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Jodorowsky’s memoirs of his experiences with Master Takata and the group of wisewomen--magiciennes--who influenced his spiritual growth
• Reveals Jodorowsky turning the same unsparing spiritual vision seen in El Topo to his own spiritual quest
• Shows how the author’s spiritual insight and progress was catalyzed repeatedly by wisewoman shamans and healers
In 1970, John Lennon introduced to the world Alejandro Jodorowsky and the movie, El Topo, that he wrote, starred in, and directed. The movie and its author instantly became a counterculture icon. The New York Times said the film “demands to be seen,” and Newsweek called it “An Extraordinary Movie!” But that was only the beginning of the story and the controversy of El Topo, and the journey of its brilliant creator. His spiritual quest began with the Japanese master Ejo Takata, the man who introduced him to the practice of meditation, Zen Buddhism, and the wisdom of the koans. Yet in this autobiographical account of his spiritual journey, Jodorowsky reveals that it was a small group of wisewomen, far removed from the world of Buddhism, who initiated him and taught him how to put the wisdom he had learned from his master into practice.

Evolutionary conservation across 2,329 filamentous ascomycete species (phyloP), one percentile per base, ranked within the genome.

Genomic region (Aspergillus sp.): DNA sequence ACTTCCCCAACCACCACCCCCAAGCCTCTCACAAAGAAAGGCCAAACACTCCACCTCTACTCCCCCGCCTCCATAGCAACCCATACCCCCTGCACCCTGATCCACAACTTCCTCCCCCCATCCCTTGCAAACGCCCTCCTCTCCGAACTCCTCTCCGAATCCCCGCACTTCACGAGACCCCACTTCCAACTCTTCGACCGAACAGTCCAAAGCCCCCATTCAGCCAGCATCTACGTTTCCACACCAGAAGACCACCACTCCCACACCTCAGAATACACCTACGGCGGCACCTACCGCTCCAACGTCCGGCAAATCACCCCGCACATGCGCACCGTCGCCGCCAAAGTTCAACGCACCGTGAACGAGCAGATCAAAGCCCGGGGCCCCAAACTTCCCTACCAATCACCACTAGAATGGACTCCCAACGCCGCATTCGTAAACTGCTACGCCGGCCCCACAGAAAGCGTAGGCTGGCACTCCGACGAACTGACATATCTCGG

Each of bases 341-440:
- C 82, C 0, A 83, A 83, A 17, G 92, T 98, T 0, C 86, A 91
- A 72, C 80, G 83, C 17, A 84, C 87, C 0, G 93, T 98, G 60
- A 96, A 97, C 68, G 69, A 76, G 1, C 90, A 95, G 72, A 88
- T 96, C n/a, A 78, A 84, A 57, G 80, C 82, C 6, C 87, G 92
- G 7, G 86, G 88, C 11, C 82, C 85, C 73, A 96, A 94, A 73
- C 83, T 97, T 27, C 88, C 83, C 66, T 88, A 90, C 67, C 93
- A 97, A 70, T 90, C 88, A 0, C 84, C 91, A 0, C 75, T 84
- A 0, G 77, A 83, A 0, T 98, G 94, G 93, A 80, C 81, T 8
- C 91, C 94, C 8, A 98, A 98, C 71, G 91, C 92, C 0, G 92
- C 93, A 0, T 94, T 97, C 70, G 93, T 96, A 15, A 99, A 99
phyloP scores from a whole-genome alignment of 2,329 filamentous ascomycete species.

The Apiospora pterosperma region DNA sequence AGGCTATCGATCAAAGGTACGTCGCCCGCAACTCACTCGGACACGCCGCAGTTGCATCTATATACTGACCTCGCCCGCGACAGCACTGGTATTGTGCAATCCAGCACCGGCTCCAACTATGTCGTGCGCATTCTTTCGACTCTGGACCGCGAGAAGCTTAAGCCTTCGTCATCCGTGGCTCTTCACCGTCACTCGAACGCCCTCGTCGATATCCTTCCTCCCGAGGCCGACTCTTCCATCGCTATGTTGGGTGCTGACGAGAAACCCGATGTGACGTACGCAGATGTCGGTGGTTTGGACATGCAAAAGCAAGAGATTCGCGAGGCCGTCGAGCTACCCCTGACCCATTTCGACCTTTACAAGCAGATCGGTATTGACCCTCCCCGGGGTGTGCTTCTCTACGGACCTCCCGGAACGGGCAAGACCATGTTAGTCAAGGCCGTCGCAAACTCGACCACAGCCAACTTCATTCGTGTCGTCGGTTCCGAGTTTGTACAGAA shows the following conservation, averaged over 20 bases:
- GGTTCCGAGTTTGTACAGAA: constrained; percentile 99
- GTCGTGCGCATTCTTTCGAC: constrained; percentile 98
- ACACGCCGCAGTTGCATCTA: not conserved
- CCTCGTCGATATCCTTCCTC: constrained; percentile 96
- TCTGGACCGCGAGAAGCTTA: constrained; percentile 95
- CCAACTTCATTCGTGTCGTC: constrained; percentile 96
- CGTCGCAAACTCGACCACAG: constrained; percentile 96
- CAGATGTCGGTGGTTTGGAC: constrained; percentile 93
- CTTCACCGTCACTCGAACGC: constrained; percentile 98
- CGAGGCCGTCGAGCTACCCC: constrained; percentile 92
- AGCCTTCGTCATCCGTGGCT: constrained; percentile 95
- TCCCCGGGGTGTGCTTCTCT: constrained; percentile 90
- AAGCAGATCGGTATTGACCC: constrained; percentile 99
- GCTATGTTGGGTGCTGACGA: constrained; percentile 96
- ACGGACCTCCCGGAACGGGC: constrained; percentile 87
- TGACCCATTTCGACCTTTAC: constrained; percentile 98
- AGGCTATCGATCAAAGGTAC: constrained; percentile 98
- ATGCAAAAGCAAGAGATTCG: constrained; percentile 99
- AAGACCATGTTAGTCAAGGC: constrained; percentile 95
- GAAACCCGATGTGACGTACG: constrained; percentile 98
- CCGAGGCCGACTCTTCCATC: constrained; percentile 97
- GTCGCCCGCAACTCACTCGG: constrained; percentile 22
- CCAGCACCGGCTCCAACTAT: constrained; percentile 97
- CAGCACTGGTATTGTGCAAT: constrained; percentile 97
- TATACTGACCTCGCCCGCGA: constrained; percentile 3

At the direction of Takata, Jodorowsky became a student of the surrealist painter Leonora Carrington, thus beginning a journey in which vital spiritual lessons were transmitted to him by various women who were masters of their particular crafts. These women included Doña Magdalena, who taught him “initiatic” or spiritual massage; the powerful Mexican actress known as La Tigresa (the “tigress”); and Reyna D’Assia, daughter of the famed spiritual teacher G. I. Gurdjieff. Other important wisewomen on Jodorowsky’s spiritual path include María Sabina, the priestess of the sacred mushrooms; the healer Pachita; and the Chilean singer Violeta Parra. The teachings of these women enabled him to discard the emotional armor that was hindering his advancement on the path of spiritual awareness and enlightenment.